IT WAS THE shortest session on record. Malaysia’s MPs convened on May 18th to hear a speech from the king (pictured). No sooner had he finished than they adjourned until July. The official reason for the brevity was to avoid spreading covid-19. But the brisk timetable also thwarted plans to hold a vote of no confidence in the prime minister, Muhyiddin Yassin.
Mr Muhyiddin only took the job on March 1st and has yet to prove his government’s majority in parliament. His uncertain standing stems from the peculiar manner of his ascent. The previous government, led by Mahathir Mohamad, had fallen when two of its constituent parties split. Factions from both Keadilan, the biggest party in the outgoing government, and Bersatu, the party of both Dr Mahathir and Mr Muhyiddin, decided to form a new majority by aligning with the opposition. Mr Muhyiddin sided with the renegades.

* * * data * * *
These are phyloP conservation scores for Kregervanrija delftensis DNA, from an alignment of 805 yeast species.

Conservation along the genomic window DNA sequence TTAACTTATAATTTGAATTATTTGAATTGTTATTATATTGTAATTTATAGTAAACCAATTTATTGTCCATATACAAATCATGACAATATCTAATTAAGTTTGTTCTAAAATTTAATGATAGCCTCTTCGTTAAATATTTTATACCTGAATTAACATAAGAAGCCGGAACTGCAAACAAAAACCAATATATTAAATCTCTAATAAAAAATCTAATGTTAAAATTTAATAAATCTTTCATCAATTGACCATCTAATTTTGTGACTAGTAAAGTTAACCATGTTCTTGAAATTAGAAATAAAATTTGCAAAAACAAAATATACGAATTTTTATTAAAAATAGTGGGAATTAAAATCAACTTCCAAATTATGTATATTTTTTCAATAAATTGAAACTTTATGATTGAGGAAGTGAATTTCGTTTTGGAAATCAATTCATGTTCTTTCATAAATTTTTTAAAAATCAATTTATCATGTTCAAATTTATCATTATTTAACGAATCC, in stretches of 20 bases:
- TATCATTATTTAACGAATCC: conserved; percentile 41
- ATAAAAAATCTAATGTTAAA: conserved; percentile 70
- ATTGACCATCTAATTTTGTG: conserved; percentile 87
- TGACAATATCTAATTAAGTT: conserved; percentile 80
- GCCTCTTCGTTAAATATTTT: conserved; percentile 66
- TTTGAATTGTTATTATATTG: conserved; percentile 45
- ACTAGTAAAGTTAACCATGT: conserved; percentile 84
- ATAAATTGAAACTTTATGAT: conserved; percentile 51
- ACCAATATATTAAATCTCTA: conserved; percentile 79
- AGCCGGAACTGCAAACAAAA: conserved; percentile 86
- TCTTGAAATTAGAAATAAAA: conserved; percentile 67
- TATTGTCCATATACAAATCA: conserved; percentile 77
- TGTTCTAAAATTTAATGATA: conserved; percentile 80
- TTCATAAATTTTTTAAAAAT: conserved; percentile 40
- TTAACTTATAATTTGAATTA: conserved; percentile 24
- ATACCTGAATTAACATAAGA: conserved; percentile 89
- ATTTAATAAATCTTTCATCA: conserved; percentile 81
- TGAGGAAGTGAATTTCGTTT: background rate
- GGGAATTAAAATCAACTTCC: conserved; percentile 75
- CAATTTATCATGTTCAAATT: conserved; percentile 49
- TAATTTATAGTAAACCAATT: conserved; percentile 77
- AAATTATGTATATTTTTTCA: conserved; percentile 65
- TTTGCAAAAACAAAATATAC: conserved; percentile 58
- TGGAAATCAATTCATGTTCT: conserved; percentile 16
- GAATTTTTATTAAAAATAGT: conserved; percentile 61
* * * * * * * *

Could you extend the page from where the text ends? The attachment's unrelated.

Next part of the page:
Since he took the top job Mr Muhyiddin has had a tough time of it. Malaysia is battling more than 7,000 cases of covid-19 and has imposed a lengthy “movement control order” to slow its spread. There is not enough money to repair the damage. Although the government’s relief package has a notional value of more than 16% of GDP, it is only boosting spending by around 2% of GDP immediately.
To stay in office Mr Muhyiddin needs the backing of at least 112...